Now you're just trying to deliberately miss my point.  Just because the people and their popular piety are behind an outcry doesn't automatically make it correct.  Just because the people and their popular piety are behind an outcry doesn't automatically make it incorrect.  Your argument is that because the people and their popular piety were behind the repudiation of false union and got it right that time, any time there is any popular outcry, it must also be right.

ISTM this question is more along the lines of "Ok, why is this particular popular movement wrong?  Were the people not educated enough?  Was it a political or xenophobic move?"
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« Reply #20 on: March 18, 2009, 11:28:18 PM »

Or maybe it was completely antithetical to how they lived, breathed and died as orthodox christians.  Maybe it was against the nature of the church there. 

Recently in other threads there have been cases made (including some snipets by you) for the LAITY to rise up and put pressure on the hierarchy, listing the infamous "robber council" and St. Mark of Ephesus.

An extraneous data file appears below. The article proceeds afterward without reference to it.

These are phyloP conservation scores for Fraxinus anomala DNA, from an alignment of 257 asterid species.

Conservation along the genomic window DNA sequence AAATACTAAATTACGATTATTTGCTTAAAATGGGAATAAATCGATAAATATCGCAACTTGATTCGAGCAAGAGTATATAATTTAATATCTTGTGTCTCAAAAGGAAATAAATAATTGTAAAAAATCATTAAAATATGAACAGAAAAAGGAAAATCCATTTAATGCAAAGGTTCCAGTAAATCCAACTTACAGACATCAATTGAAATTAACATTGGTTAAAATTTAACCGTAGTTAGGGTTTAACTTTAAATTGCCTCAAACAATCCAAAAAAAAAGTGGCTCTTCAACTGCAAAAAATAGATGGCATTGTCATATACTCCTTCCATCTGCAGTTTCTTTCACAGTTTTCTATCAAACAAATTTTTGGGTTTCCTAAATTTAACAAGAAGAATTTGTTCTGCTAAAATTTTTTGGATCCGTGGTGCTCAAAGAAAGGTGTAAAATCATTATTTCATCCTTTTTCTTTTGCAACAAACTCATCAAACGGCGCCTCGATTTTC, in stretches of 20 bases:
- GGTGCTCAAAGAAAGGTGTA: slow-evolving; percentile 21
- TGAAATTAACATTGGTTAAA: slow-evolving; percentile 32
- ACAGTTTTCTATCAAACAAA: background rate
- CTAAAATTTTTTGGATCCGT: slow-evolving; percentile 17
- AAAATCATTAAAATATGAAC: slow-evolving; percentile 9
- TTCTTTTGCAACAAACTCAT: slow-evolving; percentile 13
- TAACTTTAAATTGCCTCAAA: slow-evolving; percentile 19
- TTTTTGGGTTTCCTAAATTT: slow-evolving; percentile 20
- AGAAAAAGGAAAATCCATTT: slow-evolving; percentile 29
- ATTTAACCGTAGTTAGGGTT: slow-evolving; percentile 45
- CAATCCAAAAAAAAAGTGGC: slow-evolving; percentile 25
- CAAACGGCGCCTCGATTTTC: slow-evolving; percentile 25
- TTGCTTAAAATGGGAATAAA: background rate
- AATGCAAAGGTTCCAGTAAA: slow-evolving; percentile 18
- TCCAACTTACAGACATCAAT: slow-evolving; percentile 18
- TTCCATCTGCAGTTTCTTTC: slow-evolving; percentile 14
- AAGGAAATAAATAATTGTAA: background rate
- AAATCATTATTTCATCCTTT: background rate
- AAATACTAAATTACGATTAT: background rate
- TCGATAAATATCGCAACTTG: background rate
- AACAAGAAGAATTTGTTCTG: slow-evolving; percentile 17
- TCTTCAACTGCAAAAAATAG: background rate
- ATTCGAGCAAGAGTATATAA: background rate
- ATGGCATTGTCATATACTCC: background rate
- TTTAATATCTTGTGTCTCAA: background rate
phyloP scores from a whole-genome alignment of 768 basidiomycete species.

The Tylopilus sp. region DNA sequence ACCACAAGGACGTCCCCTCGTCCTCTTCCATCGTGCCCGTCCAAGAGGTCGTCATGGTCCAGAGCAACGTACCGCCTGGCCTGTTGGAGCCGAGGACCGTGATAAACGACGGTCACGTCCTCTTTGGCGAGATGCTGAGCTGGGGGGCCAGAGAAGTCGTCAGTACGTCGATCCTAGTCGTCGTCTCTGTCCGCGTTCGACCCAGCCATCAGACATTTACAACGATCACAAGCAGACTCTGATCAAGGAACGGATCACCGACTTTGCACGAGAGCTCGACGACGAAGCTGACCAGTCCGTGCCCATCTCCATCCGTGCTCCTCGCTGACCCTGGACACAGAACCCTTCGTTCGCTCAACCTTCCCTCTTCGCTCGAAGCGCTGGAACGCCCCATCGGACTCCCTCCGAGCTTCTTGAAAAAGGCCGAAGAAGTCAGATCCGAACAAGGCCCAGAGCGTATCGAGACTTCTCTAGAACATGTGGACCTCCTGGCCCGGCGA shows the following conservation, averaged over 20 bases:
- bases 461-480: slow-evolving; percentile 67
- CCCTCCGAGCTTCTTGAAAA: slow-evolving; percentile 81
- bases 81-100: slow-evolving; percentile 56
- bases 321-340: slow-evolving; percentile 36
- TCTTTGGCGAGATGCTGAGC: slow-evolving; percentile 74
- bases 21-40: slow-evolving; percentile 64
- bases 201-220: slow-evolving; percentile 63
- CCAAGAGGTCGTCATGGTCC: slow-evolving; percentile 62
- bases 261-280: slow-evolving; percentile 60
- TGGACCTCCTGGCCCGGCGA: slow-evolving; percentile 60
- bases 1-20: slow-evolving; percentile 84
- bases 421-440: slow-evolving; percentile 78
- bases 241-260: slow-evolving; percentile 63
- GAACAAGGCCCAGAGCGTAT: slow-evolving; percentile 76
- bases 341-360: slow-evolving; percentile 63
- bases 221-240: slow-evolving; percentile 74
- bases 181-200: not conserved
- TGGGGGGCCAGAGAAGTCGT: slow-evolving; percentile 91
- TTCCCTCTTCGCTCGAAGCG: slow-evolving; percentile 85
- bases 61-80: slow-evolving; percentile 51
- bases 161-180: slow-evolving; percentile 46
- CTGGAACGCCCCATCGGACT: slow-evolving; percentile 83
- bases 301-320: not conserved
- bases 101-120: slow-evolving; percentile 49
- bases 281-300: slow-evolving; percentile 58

Here is an example of the laity doing the selfsame thing, but somehow it is not enough.  Yet in the other thread it is.  See how this can get a little confusing for me...?

It's only confusing when you create a rule that laity rising up against something they dislike is a defense of true Orthodoxy per se, rather than being based on ignorance.  Sometimes a lay revolt is based on a proper understanding of the faith and a zeal to defend it; other times it's based on ignorance and poor catechism.  Your mistake lies in the implicit assumption that all such revolts must be grouped together as either one or the other, without making any distinction between them.

I gotcha.  So then my next question is:  How were the people at the time of Mark of Ephesus "well educated" and the people during the turkish times were not.  I would be willing to bet that they had about the same education (in general). 

Also, it seems like they are reacting in the same way.  What the people during Mark of Ephesus' time were saying is:  "this makes no sense to us, or to what we know to be orthodoxy.  It makes no sense to our tradition, and is a robbery of everything we know as orthodox, what the fathers have taught and etc."